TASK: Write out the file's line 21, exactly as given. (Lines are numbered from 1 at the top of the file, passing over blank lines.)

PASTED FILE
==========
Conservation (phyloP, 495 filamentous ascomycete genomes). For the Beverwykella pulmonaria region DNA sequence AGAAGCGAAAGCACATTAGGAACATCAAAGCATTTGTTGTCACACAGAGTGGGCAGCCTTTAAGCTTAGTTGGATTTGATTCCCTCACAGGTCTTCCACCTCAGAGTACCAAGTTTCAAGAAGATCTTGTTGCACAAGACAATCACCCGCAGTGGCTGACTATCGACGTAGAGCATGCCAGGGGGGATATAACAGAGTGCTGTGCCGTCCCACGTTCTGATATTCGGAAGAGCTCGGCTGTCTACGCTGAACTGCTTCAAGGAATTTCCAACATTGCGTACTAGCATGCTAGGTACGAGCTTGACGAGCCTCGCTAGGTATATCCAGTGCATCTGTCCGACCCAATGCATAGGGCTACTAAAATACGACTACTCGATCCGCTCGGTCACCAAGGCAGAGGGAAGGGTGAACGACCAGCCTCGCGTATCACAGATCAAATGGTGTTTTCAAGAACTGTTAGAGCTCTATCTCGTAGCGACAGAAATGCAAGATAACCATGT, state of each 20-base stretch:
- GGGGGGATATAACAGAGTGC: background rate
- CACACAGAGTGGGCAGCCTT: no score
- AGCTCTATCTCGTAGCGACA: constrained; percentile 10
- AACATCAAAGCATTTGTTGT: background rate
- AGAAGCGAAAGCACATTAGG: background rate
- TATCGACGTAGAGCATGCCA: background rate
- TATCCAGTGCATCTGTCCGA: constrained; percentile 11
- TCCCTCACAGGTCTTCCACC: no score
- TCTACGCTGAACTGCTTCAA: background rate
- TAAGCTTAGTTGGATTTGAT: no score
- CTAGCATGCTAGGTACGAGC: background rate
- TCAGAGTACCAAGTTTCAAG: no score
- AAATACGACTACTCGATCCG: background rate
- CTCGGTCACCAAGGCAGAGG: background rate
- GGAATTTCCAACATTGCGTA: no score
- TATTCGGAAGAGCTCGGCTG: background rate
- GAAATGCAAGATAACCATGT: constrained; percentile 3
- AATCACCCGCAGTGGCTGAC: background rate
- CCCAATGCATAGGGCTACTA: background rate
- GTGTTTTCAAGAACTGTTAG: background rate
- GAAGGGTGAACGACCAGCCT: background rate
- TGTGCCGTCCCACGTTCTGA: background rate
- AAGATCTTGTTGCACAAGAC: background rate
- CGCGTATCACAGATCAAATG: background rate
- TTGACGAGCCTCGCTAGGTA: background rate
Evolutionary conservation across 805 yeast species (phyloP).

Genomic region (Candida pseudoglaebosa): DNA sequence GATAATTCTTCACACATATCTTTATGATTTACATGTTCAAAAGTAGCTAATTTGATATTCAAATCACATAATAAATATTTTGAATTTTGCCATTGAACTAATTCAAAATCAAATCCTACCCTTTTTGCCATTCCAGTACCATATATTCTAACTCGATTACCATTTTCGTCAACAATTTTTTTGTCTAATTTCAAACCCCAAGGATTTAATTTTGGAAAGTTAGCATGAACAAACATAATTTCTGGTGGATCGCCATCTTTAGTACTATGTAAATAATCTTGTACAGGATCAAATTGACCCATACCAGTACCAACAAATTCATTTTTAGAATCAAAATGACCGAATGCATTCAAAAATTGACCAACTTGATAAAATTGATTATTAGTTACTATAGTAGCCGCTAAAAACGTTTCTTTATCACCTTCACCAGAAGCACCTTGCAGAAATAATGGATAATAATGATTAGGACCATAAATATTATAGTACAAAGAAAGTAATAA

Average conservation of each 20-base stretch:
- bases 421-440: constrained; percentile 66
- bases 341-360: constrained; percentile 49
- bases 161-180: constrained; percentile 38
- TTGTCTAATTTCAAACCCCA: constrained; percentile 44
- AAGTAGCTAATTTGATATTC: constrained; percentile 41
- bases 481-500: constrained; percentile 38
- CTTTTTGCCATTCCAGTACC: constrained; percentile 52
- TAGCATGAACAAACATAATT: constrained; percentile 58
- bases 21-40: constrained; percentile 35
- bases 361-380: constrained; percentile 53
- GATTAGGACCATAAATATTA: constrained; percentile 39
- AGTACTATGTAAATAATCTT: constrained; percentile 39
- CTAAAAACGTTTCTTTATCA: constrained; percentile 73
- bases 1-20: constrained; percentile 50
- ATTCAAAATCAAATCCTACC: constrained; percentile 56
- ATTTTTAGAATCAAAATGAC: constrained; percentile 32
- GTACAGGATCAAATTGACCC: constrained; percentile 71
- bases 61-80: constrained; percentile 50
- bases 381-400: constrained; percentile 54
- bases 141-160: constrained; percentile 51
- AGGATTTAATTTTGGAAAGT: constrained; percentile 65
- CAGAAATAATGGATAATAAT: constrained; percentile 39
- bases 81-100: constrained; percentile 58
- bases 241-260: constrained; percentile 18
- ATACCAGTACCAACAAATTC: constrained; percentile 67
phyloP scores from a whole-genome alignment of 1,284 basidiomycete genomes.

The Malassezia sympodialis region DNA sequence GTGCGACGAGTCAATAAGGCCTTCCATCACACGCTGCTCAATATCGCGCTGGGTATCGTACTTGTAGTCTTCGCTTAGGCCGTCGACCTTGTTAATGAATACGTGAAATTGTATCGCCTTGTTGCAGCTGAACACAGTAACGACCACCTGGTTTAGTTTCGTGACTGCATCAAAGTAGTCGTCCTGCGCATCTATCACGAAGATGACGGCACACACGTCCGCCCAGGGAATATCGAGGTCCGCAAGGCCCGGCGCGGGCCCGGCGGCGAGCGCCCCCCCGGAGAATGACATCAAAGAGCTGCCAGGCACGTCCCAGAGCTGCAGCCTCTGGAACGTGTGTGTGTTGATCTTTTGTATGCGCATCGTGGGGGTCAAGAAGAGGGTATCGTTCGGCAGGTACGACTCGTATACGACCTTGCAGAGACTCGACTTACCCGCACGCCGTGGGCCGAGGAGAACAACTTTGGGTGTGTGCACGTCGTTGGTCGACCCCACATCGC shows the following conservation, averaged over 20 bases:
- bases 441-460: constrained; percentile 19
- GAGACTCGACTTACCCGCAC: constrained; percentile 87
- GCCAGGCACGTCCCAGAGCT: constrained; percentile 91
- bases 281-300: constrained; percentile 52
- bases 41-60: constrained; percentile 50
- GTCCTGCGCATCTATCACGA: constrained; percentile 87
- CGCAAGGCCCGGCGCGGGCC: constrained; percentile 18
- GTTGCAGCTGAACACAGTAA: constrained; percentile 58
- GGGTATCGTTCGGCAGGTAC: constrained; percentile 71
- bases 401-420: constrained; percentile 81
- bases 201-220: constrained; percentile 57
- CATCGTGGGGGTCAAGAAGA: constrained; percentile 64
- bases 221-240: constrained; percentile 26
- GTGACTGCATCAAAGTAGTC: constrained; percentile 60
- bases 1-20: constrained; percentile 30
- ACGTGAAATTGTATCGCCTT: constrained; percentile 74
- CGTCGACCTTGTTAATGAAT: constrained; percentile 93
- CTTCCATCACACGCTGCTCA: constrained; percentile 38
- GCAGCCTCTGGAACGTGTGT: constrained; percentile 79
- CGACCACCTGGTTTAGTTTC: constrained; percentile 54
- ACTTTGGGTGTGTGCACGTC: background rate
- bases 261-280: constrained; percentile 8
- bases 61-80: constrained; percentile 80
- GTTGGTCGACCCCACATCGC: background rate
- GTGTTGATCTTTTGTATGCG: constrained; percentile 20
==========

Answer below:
- GTGTTTTCAAGAACTGTTAG: background rate